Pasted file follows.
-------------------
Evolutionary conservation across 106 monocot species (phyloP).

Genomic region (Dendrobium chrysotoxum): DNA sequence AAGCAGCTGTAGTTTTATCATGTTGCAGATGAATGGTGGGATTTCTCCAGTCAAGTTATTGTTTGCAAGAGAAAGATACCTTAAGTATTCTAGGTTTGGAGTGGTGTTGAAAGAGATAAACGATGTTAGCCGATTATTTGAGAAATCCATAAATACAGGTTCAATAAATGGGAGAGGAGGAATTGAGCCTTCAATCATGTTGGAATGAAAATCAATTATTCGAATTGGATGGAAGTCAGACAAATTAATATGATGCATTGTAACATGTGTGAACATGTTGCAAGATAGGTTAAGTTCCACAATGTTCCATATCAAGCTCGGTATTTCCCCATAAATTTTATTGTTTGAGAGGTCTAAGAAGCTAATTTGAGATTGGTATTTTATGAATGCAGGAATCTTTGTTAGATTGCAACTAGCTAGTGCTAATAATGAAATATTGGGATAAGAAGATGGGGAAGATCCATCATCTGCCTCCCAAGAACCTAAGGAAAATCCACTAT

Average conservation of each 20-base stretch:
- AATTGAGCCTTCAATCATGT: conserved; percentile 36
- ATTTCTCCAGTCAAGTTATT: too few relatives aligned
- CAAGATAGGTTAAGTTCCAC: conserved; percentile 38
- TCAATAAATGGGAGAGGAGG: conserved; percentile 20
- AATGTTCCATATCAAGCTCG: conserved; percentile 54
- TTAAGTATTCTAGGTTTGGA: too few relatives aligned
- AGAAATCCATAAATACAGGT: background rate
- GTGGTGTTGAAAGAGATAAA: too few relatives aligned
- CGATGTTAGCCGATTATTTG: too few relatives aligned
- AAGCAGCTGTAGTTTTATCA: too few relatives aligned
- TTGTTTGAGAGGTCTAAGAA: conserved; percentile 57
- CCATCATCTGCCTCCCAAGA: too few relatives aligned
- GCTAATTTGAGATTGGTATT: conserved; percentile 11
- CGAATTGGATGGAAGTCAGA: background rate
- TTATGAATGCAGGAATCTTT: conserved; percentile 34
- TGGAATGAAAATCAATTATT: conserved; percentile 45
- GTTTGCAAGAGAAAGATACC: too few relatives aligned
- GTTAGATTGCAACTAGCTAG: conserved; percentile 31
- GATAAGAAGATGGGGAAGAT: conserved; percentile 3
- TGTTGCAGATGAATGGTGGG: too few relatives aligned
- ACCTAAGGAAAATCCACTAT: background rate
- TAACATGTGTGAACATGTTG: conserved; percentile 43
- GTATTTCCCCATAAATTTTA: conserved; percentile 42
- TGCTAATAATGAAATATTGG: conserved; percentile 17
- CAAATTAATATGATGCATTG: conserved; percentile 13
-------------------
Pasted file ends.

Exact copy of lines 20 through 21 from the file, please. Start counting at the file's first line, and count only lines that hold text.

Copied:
- GTTTGCAAGAGAAAGATACC: too few relatives aligned
- GTTAGATTGCAACTAGCTAG: conserved; percentile 31